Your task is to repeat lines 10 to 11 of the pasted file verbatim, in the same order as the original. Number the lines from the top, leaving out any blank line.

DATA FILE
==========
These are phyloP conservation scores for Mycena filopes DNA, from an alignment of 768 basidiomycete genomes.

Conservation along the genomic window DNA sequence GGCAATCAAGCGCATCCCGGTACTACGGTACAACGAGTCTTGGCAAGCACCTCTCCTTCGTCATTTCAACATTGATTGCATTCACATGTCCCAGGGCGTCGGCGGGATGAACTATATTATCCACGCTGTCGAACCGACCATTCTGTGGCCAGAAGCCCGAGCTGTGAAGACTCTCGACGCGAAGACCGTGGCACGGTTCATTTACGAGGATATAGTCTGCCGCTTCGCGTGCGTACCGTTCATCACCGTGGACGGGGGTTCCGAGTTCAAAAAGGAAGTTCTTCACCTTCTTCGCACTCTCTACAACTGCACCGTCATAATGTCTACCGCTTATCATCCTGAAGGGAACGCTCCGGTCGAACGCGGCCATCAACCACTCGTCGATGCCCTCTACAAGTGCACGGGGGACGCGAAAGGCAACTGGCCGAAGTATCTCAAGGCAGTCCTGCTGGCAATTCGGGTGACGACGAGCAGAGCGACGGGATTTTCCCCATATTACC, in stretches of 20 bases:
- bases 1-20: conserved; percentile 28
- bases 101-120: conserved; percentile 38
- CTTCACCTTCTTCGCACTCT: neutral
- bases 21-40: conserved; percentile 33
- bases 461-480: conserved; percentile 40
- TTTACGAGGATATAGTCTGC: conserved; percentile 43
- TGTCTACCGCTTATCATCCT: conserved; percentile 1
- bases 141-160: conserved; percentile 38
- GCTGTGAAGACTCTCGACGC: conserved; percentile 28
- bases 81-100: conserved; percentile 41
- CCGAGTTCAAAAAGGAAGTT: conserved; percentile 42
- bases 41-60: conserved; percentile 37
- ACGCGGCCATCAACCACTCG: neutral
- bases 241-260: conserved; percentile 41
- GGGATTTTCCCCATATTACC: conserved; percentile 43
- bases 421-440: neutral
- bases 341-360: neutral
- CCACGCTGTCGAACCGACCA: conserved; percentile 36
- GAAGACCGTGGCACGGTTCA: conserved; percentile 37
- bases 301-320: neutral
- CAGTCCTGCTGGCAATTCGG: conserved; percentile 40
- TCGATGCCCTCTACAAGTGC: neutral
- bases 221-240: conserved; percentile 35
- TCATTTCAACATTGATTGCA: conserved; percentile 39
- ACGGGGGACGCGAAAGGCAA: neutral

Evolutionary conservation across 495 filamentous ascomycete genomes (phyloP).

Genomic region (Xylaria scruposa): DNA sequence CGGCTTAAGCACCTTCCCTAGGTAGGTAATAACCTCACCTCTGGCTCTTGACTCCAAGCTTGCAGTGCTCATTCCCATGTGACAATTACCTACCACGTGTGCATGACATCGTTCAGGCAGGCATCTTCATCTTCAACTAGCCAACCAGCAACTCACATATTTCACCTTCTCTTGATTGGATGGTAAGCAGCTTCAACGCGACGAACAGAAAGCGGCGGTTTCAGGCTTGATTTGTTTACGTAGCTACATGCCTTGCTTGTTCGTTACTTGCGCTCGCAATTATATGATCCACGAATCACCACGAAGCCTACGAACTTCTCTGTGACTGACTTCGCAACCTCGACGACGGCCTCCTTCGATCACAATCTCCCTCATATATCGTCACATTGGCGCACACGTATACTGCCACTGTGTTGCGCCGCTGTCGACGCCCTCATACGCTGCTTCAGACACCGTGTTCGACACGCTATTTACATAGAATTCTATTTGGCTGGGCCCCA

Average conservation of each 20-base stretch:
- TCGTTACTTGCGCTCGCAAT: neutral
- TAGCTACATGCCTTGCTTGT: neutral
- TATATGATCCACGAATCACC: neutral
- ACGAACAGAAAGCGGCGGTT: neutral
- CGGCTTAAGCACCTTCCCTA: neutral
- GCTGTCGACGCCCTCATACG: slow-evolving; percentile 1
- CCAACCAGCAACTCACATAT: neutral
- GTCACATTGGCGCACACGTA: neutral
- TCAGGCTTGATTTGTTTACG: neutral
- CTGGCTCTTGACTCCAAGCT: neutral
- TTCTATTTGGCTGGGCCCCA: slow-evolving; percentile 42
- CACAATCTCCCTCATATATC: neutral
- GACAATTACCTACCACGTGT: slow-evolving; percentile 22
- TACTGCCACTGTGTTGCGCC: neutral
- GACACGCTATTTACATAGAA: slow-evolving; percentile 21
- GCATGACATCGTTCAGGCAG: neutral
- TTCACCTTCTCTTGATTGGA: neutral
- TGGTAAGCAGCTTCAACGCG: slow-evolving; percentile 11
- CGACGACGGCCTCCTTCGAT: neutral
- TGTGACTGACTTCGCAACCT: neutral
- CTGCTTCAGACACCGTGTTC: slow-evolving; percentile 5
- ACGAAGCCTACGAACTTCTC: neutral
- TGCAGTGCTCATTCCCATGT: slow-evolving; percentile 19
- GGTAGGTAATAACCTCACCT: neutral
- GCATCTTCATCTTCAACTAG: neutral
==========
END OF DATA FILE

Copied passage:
- bases 141-160: conserved; percentile 38
- GCTGTGAAGACTCTCGACGC: conserved; percentile 28